The Story behind Riz, Curiousworks' debut feature film
Nelson Meers Foundation project partner CuriousWorks is a community arts and media organisation working in Western Sydney to identify, nurture and build a new generation of storytellers from diverse cultural backgrounds. CuriousWorks' programs enable individuals and communities to tell their stories powerfully and sustainably, ensuring that these stories occupy a central place within the Australian cultural dialogue.
Earlier this year, CuriousWorks' debut feature film, Riz, was selected for the prestigious 2015 Sydney Film Festival. The film tells the story of life growing up in Sydney's western suburbs, sharing the untold stories of the region's multicultural communities to new audiences.
Riz was the narrative feature debut for co-writers and directors Guido Gonzalez (one of CuriousWorks' Cultural Leaders, who leads the Curious Creators) and S. 'Shakthi' Shakthidharan (CuriousWorks' Artistic Director). Riz is based on Guido's real life experiences growing up in Cabramatta.
"This is just amazing recognition," said Shakthi, who made it his artistic mission to "reveal another Australia" when he founded CuriousWorks ten years ago.
"We're telling the stories of western Sydney, and taking them to new audiences. For a debut film with unknown actors and a crew filled with our trainee 'Curious Creators' to be accepted into the Sydney Film Festival is incredible."
The film was made on a shoestring budget, using local debut actors and a crew that included young aspiring film-makers who have been developing their skills through the CuriousWorks' training programs for western suburbs youth. These 'Curious Creators' were able to acquire invaluable feature film production experience during the making of Riz.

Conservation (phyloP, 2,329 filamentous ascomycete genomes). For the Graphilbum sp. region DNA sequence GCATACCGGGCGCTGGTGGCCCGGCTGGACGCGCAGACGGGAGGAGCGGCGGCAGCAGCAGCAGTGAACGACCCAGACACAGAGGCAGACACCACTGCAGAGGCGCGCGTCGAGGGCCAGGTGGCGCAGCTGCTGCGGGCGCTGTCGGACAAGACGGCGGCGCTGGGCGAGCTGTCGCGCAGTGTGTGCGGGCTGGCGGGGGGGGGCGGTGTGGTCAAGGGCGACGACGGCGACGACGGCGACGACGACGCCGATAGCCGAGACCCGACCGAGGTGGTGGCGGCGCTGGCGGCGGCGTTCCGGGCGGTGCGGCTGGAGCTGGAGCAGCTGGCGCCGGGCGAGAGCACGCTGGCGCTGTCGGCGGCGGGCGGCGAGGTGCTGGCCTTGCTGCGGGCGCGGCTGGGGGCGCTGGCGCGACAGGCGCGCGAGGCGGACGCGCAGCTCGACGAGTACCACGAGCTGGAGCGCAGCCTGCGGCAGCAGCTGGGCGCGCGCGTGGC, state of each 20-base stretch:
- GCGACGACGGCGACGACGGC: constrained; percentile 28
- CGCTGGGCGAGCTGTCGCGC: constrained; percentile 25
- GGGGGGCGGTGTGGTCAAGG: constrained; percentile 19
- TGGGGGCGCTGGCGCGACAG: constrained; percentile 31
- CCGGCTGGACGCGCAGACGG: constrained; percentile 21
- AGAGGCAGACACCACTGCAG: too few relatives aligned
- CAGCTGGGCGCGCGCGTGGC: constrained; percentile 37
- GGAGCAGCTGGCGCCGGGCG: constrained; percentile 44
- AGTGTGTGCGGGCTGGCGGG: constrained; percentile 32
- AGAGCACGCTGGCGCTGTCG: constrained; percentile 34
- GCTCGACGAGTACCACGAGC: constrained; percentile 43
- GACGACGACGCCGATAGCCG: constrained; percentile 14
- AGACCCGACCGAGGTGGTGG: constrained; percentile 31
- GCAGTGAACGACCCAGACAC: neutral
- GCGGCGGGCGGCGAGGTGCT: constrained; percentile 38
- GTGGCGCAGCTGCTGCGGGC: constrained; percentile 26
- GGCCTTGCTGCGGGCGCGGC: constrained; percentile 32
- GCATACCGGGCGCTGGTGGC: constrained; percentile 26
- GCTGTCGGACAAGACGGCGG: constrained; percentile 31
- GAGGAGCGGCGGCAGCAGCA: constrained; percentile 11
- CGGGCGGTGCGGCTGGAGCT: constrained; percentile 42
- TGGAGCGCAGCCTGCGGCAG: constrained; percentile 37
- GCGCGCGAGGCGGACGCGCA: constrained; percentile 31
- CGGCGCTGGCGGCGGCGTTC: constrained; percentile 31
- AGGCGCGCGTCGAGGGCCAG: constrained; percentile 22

Riz is a unique Australian coming-of-age story. The central character, Riz, is a leader among a group of teenage boys. He excels at school, becomes the first in his Indian family to be offered a university place and seems destined for great things. His bond with mates from different refugee and working class backgrounds is stronger than family. As an 18th birthday present, his friends film stories of how Riz has supported them through a maze of problems they have encountered during high school years - keeping them off the streets and away from crime.
But Riz now faces betraying his closest friends as he struggles to maintain a secret second life and a future at odds with his cultural and social background.
His middle-class girlfriend, Kylie, has never met his family or friends. They don't even know she exists. He has also lied to her about where he lives. She doesn't know he has doubts about going to university or on their planned gap-year. He has created two worlds, and the conflicting expectations of each gradually overwhelm him.
The film is a moving, sometimes funny, portrayal of life for young people, particularly young people in western Sydney, but one that also lays bare the rarely-crossed divide between 'the West' and the city's more affluent suburbs, according to Guido.
"Kylie's comfortable upbringing and carefree attitude to university are alien concepts for Riz, who feels the pressure to 'start earning'. To him a gap year is a fantasy," Guido said.
"Riz's issues are real issues for many young people in the west. The film is a personal story of friendship and betrayal but it also illustrates the social division we have in Sydney and the tension and barriers to opportunity that creates."
Shakthi believes another strength of the film is that it features culturally diverse actors, but in roles as normal everyday people.
"It's a strange thing to say in 2015, but it's still the case in so many Australian productions that the Indian or Sri Lankan characters will be doctors or small shop owners, or the Muslim is a terrorist. That's not the reality you see when you walk around communities in western Sydney," he said.
"Australian films and TV, even so-called documentaries, still don't tell the story of western Sydney without resorting to stereotypes. Riz shows an economically-poor and culturally-diverse Sydney, not the narrow travelogue vision of beautiful beaches and blond surfers that so often gets presented to the world," Shakthi said.